As of today, EMI are offering their entire catalogue of music sans DRM and at a higher quality, too. Sounds like a good deal to me! Well, not quite. EMI may well have hit a wrong note, and I’ll tell you why.
So here’s the good news:
“EMI Group CEO Eric Nicoli today hosted a press conference at EMI’s headquarters in London where he announced that EMI Music is launching DRM-free superior quality downloads across its entire digital repertoire…”
And here’s the slightly better news:
“Apple’s iTunes Store will be the first online music store to sell EMI’s new downloads. Nicoli was joined by Apple CEO Steve Jobs.”
Well, better for me and those like me that buy their music and movies from the iTunes Store.
I suspect this recent volte-face by EMI may have been instigated by an open letter from Steve Jobs to the music industry, various suing governments et al.
And quite recently, there had been signs that EMI had been mulling over music with a DRM-free future.
Well, that’s the good news out of the way, so here’s the bad news.
You see, EMI want to charge you more for what we should have got in the first place, £0.20p per song more, to be exact:
“Apple’s iTunes Store is the first online music store to receive EMI’s new premium downloads. Apple has announced that iTunes will make individual AAC format tracks available from EMI artists at twice the sound quality of existing downloads, with their DRM removed, at a price of $1.29/€1.29/£0.99. iTunes will continue to offer consumers the ability to pay $0.99/€0.99/£0.79 for standard sound quality tracks with DRM still applied.”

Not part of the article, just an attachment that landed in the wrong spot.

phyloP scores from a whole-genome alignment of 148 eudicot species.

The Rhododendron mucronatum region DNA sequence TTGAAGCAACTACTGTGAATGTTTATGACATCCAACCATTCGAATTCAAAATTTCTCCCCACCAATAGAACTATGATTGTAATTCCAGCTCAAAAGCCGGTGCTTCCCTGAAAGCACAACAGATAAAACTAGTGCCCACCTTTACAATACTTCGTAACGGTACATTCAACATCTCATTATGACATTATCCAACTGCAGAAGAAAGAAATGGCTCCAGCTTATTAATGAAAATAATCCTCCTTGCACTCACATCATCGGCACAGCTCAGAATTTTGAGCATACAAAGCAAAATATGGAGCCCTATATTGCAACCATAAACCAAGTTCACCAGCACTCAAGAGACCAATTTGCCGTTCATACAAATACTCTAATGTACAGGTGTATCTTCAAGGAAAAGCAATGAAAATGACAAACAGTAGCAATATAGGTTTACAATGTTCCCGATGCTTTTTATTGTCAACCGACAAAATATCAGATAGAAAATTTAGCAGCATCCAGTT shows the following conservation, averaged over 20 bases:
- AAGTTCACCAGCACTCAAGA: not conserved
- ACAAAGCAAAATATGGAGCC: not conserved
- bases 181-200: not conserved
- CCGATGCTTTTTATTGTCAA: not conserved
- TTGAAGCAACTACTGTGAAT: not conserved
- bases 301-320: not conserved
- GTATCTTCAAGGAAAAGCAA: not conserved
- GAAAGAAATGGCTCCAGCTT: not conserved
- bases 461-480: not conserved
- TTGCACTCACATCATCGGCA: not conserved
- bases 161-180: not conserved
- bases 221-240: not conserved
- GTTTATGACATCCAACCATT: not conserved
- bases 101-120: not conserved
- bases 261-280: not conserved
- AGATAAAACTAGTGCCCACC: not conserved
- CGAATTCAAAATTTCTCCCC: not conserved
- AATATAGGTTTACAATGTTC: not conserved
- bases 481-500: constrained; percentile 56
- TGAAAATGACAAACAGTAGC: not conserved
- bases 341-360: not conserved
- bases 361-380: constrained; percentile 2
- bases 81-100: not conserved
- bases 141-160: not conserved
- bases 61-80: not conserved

I can just imagine the meeting when this moment of sanity swept collectively through the heads of EMI.
There would have been a moments pause after some complete loon signed the idea off .. sack that guy straight away!
And then an accountant or someone would have shook their head, looked at the sales forecasts and realised this was a perfect opportunity to rip, mix and burn a hole in everyone’s pockets…